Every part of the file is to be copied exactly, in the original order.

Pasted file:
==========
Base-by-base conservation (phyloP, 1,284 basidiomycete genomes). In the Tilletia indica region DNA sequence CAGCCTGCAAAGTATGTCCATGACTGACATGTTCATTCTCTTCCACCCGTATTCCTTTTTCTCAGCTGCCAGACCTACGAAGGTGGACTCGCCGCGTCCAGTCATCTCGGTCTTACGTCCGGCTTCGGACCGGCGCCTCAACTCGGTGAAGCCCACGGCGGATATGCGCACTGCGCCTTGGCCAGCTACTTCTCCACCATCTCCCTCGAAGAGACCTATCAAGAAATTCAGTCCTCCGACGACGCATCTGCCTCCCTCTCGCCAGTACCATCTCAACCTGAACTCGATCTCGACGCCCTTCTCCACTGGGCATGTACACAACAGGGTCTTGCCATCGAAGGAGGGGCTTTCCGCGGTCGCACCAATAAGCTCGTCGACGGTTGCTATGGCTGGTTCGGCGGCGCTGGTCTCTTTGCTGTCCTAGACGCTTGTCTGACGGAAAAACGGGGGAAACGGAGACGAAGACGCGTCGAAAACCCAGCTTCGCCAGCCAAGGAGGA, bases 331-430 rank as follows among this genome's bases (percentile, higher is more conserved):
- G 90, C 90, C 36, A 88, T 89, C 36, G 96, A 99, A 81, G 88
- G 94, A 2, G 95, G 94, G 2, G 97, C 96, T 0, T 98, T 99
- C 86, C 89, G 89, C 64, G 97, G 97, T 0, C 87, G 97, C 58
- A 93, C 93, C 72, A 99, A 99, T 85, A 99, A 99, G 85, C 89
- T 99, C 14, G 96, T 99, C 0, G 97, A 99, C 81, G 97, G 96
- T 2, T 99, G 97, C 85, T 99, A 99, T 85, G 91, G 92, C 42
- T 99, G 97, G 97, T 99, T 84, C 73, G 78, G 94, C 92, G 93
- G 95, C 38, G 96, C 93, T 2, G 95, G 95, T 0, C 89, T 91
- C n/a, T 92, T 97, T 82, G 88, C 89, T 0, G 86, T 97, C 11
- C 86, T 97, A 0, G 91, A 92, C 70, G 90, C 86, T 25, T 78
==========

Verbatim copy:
Base-by-base conservation (phyloP, 1,284 basidiomycete genomes). In the Tilletia indica region DNA sequence CAGCCTGCAAAGTATGTCCATGACTGACATGTTCATTCTCTTCCACCCGTATTCCTTTTTCTCAGCTGCCAGACCTACGAAGGTGGACTCGCCGCGTCCAGTCATCTCGGTCTTACGTCCGGCTTCGGACCGGCGCCTCAACTCGGTGAAGCCCACGGCGGATATGCGCACTGCGCCTTGGCCAGCTACTTCTCCACCATCTCCCTCGAAGAGACCTATCAAGAAATTCAGTCCTCCGACGACGCATCTGCCTCCCTCTCGCCAGTACCATCTCAACCTGAACTCGATCTCGACGCCCTTCTCCACTGGGCATGTACACAACAGGGTCTTGCCATCGAAGGAGGGGCTTTCCGCGGTCGCACCAATAAGCTCGTCGACGGTTGCTATGGCTGGTTCGGCGGCGCTGGTCTCTTTGCTGTCCTAGACGCTTGTCTGACGGAAAAACGGGGGAAACGGAGACGAAGACGCGTCGAAAACCCAGCTTCGCCAGCCAAGGAGGA, bases 331-430 rank as follows among this genome's bases (percentile, higher is more conserved):
- G 90, C 90, C 36, A 88, T 89, C 36, G 96, A 99, A 81, G 88
- G 94, A 2, G 95, G 94, G 2, G 97, C 96, T 0, T 98, T 99
- C 86, C 89, G 89, C 64, G 97, G 97, T 0, C 87, G 97, C 58
- A 93, C 93, C 72, A 99, A 99, T 85, A 99, A 99, G 85, C 89
- T 99, C 14, G 96, T 99, C 0, G 97, A 99, C 81, G 97, G 96
- T 2, T 99, G 97, C 85, T 99, A 99, T 85, G 91, G 92, C 42
- T 99, G 97, G 97, T 99, T 84, C 73, G 78, G 94, C 92, G 93
- G 95, C 38, G 96, C 93, T 2, G 95, G 95, T 0, C 89, T 91
- C n/a, T 92, T 97, T 82, G 88, C 89, T 0, G 86, T 97, C 11
- C 86, T 97, A 0, G 91, A 92, C 70, G 90, C 86, T 25, T 78